Development of Ghana’s National Road Map on Methane Emissions

by Ministry of Environment, Science, Technology, and Innovation, Ghana - 3 June, 2024
The government of Ghana through the Ministry of Environment, Science, Technology, and Innovation (MESTI) has held an inception workshop with stakeholders in the climate change sector to seek inputs to draft Ghana’s National Roadmap on Methane Emissions (G-MRAP).

The (G-MRAP) is the development and implementation of transparent and consistent national methane roadmaps with support from the Climate and Clean Air Coalition as the first point of call​ for countries which have undertaken the Global Methane Pledge (GMP). 

The roadmap seeks to help coordinate and accelerate progress on identification and development of relevant methane targeted measures and support policies and in the context of Ghana’s National Determined Contributions (NDCs) revision.

The workshop held last Monday May 27, 2024, in Aburi as part of a critical component in a broader climate change mitigation strategy brought together researchers from the energy, finance, Academia, petroleum, and agricultural sector. 

Other participants included experts from the Climate and Clean Air Coalition (CCAC) and the United Nations Development Programme (UNDP) Ghana.

In her keynote address, the Minister of Environment, Science, Technology, and Innovation (MESTI), Hon. Ophelia Mensah Hayford, said “cutting emissions requires deliberate planning to target each emission source or activity type and importantly, all forms of gases, with attention to creating the needed transformational socio-economic outcomes”. 

She explained that Ghana’s Methane Roadmap is expected to feed into the revision or update of the Nationally Determined Contribution (NDC) and the development of the Long-term Low Emission Development Strategy (LT-LEDS).


Reducing emissions

The Director Environmental Assessment and Management (EA&M) at the EPA, Mr. Kingsley Ekow Gura-Sey, said methane is a potent greenhouse with a short-term impact on the climate, hence reducing emissions is vital in achieving the country’s climate targets and enhancing the health and well-being of communities. 

He commended the Climate and Clean Air Coalition (CCAC) for their strides in launching the G-MRAP aimed at developing methodologies and providing support for countries like Ghana in methane mitigation planning, stating: “Ghana is well-positioned with help from the Stockholm Environment Institute to develop a national roadmap.”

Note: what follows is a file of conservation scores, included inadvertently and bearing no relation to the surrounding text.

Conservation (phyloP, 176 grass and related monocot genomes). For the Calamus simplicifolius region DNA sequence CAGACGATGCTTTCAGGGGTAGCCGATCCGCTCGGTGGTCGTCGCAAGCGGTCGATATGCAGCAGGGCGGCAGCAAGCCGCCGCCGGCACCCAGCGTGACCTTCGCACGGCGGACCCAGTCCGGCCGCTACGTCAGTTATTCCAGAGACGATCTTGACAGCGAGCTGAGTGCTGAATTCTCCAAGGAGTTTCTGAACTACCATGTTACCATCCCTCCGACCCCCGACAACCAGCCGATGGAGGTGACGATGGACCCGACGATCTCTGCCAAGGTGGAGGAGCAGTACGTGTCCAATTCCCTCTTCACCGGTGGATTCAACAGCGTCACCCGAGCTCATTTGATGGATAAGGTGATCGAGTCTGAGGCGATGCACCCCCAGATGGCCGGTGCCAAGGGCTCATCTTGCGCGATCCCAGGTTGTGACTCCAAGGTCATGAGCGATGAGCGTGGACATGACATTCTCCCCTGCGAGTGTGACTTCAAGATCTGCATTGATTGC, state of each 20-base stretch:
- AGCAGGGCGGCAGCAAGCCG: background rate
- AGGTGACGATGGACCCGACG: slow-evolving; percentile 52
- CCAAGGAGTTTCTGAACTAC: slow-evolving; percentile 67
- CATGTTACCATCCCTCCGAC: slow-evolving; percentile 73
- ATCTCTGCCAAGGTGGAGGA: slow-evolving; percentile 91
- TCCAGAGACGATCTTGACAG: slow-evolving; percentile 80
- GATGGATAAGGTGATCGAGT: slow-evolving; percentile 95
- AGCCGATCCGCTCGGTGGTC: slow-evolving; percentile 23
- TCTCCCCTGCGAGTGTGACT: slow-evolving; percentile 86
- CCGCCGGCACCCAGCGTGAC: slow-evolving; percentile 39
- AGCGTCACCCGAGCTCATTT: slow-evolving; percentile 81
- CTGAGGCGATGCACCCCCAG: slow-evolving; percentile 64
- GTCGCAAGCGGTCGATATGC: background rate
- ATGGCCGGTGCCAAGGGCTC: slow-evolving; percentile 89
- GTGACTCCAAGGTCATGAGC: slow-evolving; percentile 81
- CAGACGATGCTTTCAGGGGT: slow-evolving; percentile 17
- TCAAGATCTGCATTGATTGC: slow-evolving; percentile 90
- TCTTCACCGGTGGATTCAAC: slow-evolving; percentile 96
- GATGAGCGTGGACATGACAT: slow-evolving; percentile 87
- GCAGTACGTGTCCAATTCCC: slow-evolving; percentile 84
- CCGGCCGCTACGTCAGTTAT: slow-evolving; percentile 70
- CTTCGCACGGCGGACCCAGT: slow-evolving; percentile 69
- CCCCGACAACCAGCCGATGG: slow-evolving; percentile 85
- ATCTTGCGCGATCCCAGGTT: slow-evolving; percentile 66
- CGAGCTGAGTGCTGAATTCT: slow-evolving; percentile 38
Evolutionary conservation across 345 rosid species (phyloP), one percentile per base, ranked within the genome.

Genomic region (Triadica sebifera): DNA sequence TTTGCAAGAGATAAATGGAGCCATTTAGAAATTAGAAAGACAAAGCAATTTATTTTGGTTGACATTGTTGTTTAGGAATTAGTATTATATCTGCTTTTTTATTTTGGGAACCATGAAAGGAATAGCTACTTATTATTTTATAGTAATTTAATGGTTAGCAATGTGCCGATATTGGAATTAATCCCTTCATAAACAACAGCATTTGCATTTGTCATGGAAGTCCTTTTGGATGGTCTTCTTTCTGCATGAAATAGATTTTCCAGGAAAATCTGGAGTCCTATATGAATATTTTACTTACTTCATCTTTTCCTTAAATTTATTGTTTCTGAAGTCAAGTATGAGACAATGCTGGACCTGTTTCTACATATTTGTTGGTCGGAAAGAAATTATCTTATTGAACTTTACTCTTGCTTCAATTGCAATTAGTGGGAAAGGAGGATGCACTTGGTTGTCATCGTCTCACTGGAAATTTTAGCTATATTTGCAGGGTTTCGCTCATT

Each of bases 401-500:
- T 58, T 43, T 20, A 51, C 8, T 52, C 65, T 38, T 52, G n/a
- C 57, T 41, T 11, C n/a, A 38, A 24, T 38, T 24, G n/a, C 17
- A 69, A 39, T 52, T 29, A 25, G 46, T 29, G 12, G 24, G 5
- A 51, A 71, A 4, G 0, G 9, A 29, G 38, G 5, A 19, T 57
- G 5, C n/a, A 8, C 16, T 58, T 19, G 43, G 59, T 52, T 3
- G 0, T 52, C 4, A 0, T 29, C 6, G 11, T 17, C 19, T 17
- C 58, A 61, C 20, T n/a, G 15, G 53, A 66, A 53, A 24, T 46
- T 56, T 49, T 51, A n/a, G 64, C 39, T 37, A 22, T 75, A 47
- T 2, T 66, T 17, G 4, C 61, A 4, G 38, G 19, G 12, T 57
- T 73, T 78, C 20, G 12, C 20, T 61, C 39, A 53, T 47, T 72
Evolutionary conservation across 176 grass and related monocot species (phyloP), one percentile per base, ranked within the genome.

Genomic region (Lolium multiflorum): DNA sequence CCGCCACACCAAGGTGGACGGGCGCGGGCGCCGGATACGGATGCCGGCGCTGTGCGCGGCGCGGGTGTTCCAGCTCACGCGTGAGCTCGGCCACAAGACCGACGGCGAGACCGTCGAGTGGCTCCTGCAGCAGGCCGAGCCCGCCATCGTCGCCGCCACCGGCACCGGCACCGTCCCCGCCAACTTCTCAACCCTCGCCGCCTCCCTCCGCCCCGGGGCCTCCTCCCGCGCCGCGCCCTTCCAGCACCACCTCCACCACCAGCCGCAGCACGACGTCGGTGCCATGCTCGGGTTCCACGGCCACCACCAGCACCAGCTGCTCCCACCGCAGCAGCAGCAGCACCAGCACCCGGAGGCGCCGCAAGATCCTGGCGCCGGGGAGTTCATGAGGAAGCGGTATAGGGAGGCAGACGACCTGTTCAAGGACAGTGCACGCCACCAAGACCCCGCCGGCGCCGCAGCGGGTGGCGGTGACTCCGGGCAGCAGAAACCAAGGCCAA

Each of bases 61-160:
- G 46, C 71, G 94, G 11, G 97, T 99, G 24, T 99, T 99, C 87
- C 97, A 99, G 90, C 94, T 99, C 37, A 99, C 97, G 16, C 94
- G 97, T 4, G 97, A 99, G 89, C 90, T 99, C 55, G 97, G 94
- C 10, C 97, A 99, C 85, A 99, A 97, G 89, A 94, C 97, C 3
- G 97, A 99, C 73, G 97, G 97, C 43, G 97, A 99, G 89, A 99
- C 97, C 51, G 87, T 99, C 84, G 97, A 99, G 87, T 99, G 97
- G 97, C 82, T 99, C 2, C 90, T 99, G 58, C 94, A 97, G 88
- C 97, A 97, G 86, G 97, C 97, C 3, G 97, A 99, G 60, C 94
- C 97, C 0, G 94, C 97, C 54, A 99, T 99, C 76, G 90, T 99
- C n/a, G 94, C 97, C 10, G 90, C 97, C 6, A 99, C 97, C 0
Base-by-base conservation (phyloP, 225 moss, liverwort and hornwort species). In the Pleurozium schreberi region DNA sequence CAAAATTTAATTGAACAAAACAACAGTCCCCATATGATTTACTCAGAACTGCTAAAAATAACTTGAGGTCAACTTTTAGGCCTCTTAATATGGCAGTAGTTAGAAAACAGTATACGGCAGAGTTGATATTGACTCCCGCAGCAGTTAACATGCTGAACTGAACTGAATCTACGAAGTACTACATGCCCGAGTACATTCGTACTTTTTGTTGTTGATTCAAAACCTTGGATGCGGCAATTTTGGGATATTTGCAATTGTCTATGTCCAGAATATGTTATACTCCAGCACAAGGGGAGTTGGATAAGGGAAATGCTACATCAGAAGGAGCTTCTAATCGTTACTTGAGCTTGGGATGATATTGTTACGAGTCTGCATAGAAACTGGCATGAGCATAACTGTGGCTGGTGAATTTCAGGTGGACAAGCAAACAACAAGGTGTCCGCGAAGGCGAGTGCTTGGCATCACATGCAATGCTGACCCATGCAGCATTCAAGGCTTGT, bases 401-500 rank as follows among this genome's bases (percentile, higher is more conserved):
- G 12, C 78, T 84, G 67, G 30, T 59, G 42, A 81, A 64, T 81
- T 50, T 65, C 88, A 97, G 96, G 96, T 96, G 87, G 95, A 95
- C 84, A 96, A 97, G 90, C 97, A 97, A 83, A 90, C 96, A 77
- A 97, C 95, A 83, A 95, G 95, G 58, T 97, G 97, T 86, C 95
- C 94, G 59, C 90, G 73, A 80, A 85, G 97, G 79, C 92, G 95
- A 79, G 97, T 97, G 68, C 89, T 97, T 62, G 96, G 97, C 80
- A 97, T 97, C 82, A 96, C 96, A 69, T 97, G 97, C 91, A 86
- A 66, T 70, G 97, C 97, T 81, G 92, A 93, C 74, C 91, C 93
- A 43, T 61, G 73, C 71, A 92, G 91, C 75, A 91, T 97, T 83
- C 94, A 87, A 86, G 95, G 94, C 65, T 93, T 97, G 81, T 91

For her part, a representative from the Climate and Clean Air Coalition (CCAC), Ms. Catalina Etcheverry, said since Ghana joined the Coalition in 2012, it has been committed to aggressive action on Short-lived climate pollutants (SLCPs), particularly through the series of ambitious national plans.

She said “the country is also signatory to the Global Methane Pledge (GMP). The GMP is voluntary pledge by countries in meeting the Global Methane target of reducing methane emissions by 30% below 2020 levels by 2030 which would reduce global warming by at least 0.20C by 2050.”

She further indicated that that the CCAC through its Global Methane Roadmap Programme, supports countries with the development and implementation of transparent and consistent National Methane Action plans including:

  • Built from the decade-long experience and methodology of CCAC National Planning
  • Support countries to identify, analyze and build on existing commitments/plans/activities using a transparent and harmonized methodology.
  • Provides a common baseline for collective action and tracking.
  • Non-prescriptive format flexible enough to support identification and articulation of current commitments and opportunities for increased ambition.
  • Supports rapid identification of gaps and weaknesses which can be filled by CCAC Partners and Hubs. Pipeline of projects.

Ms Etcheverry added that the results of the roadmap will strengthen Ghana’s NDC revision process which includes a variety of Short-lived climate pollutants (SLCP) mitigation goals aligned with the CCAC’s work.

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Pollutants (SLCPs)